My birthday was in May and I had the opportunity to go fossil hunting at the nearby Lilydale Regional Park here in the Twin Cities. I acquired a permit and had a blast for several hours collecting fossils with my wife. I’m going to indulge myself and just share some photos and information from this trip.
Initially, it seemed like we weren’t going to find much. There were a number of school groups there and they were combing over the fossil beds marked on the trails. These marked fossil beds were a bit disappointing–there were a number of fossils there, but mostly broken apart. However, once we sat
down to eat lunch a bit off the side of a trail, I realized the sheer volume of fossils present at this site. (See picture above for an image of the fossils on the ground, along with brick fragments.)
There were literally fossils everywhere. As I walked up some more trails, I realized that nearly every rock I picked up had some kind of fossils present in them. This became particularly evident when we went down a side trail to a stream. It was clear that the flow of water down the surrounding hills had dislodged a number of fossils and there was a large amount of clay running down towards the stream. This clay was completely filled to the brim with fossils. I could literally just reach into it and pull out a huge slab covered with fossils. It was awesome.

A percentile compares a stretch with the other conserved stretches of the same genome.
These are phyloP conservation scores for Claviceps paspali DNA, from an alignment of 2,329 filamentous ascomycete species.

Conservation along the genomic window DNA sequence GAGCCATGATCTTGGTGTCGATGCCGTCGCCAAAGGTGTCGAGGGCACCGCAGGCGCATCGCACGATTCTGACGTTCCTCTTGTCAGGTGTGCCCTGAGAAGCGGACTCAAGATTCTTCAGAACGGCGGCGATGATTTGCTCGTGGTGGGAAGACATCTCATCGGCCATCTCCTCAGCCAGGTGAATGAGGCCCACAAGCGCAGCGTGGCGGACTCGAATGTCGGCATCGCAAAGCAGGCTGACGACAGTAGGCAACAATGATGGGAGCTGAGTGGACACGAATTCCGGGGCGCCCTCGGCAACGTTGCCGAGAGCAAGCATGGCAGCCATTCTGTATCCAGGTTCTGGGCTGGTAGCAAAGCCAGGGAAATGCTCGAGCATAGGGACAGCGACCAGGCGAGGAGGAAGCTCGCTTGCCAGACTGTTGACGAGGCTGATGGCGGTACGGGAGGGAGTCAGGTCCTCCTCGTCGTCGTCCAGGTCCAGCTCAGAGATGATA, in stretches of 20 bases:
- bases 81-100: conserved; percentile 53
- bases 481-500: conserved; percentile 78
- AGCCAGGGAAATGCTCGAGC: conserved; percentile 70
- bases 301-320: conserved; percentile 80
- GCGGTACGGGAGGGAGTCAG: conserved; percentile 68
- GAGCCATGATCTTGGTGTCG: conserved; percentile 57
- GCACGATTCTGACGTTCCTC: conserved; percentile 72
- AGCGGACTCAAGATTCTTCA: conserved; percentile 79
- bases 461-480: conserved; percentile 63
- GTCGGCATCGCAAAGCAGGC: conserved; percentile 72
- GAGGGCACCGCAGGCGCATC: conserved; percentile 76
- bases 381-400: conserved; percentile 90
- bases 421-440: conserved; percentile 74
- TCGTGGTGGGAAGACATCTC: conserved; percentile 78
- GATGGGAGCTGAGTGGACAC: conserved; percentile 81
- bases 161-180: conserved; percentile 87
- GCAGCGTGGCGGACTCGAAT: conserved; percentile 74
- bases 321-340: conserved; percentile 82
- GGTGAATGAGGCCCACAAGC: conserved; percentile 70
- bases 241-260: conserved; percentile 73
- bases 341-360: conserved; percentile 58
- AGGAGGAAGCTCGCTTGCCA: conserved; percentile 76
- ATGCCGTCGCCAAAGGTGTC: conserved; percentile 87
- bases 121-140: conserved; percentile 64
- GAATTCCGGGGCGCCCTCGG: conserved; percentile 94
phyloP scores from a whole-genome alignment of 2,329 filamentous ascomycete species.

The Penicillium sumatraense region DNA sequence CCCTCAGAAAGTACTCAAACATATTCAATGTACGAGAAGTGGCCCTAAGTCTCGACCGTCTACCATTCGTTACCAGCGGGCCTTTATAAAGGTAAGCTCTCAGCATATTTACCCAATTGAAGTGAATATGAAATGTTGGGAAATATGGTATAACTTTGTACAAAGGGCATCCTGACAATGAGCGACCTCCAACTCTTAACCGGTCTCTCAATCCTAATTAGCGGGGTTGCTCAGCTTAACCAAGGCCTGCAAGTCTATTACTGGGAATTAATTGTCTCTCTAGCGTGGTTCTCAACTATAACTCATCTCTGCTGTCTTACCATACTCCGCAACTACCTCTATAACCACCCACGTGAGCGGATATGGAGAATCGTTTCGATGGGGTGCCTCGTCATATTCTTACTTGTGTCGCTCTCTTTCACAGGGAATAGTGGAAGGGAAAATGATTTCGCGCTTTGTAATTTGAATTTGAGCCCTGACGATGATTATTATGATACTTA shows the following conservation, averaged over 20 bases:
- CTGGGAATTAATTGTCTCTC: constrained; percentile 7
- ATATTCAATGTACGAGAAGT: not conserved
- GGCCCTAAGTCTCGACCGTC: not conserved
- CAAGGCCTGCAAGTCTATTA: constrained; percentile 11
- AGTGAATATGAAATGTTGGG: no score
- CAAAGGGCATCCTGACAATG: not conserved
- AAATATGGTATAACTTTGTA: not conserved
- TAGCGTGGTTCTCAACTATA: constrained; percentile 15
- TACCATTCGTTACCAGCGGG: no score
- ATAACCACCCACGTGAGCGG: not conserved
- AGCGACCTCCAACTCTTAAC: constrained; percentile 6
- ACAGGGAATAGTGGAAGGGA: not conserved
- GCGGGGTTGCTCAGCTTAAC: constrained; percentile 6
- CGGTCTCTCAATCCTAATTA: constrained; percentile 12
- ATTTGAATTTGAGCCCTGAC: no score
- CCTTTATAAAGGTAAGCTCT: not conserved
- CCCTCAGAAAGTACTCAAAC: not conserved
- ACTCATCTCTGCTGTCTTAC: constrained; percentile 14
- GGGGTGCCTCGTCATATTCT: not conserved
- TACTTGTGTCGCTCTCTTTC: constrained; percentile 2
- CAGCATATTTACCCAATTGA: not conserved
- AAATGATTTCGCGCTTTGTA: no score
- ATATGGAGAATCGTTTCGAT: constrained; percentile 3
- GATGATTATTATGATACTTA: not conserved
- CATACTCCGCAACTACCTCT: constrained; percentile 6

The fossils we found were a mix primarily from the Ordovician Period, about 450 million years ago. We largely found cephalopods (shelled squid/octopus like animals), crinoids (relatives of starfish), and brachiopods (other shelled animals). I can’t emphasize enough how completely covered these samples were with fossils. The picture on the left here is just one example of how fossiliferous these finds were.
Overall, we had a blast. I plan on going back as soon as possible. My wife definitely had the best find, the picture on the top of this post–a crinoid stem of impeccable quality. She found this in the stream.
I can’t help but think about my recent reflections on the sheer number of fossils we have discovered. This fossil hunting trip helped reinforce in my mind the fact that all of these creatures couldn’t possibly have died at once–they could not have all lived at the same time. They compiled over long periods of time and, after about 450 million years, I was there to unearth them. It’s astounding.